Detroit, Michigan - George Talley has loved Corvettes since he first saw a neighbour's first-generation 'Vette in the 1950s.
Now 71 and a grandfather, he's owned four of them over the years, but always says that his all-time favourite was his first one, a silver-grey 1979 C3. He wasn't alone; production peaked that year at 53 807, a record that stands to this day.
Sadly, other eyes also coveted Talley's pride and joy; in July 1981 it was stolen from Jefferson Avenue in downtown Detroit.
And that was that - until he got a call from Hattiesburg, Mississippi in June 2014, saying the 'Vette had re-surfaced when somebody tried to register it, and a discrepancy on the VIN number led local authorities to do a background checked on the car.
It was ratty but running, they said, with only 47 000 miles (75 000km) on the clock and, since he'd reported it stolen at the time but never filed an insurance claim, it still belonged to him and would he please come and take it away.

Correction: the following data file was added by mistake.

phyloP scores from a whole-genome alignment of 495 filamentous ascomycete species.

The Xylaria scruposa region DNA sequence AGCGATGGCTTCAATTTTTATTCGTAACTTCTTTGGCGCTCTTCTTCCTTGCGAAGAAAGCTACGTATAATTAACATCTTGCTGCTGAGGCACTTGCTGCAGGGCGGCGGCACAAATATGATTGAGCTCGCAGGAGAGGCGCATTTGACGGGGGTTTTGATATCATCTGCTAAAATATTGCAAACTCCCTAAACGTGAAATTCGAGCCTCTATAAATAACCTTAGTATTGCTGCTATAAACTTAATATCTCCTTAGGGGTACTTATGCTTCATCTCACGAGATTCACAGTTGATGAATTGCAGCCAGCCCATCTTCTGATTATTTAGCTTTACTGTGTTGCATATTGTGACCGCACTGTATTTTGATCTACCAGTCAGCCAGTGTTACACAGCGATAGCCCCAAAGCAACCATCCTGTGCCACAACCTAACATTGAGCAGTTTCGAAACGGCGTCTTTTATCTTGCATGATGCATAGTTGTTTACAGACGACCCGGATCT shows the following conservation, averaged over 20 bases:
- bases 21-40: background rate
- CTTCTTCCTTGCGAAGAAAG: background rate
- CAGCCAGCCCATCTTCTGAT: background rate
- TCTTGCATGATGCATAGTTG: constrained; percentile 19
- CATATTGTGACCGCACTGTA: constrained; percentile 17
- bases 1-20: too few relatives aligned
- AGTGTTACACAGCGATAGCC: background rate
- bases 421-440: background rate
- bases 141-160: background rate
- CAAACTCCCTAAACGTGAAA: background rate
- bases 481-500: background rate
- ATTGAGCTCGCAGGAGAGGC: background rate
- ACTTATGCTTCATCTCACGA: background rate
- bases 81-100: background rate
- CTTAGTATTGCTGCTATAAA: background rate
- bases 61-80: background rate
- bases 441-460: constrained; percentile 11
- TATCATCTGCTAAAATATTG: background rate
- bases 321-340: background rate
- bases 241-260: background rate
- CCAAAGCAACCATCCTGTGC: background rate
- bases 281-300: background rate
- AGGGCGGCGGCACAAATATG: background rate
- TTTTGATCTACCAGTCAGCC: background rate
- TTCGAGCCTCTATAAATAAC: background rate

That was easier said than done from the other end of the country, so he had it towed to a police station in Mississippi and wrote to GM, telling them the story and asking for help sourcing parts.
Executive vice-president for GM product development Mark Reuss took up the story: "As a longtime Corvette owner myself, I know the passion these cars inspire," he said.
"He's been a GM customer forever - and he's an army veteran. We owe a lot to these people and we've gotta give back."
So he wrote back offering to ship the ‘Vette back to Detroit and restore it to as-new condition.
The GM Heritage Centre, with help from Auto Metric Body Shop in Centre Line, Michigan, spent hundreds of hours over a period of about six weeks replacing rusted metal components, fitting a complete new interior and respraying the body in metallic silver.
"It was a little rough," admitted Chevrolet marketing manager John FitzPatrick. "It was stolen, so it wasn't exactly taken care of."
Finally, on 14 August, Talley came to the Heritage Centre to drive away in his long-lost Corvette with his seven-year-old grandson alongside him - and it was difficult to say which was the more excited.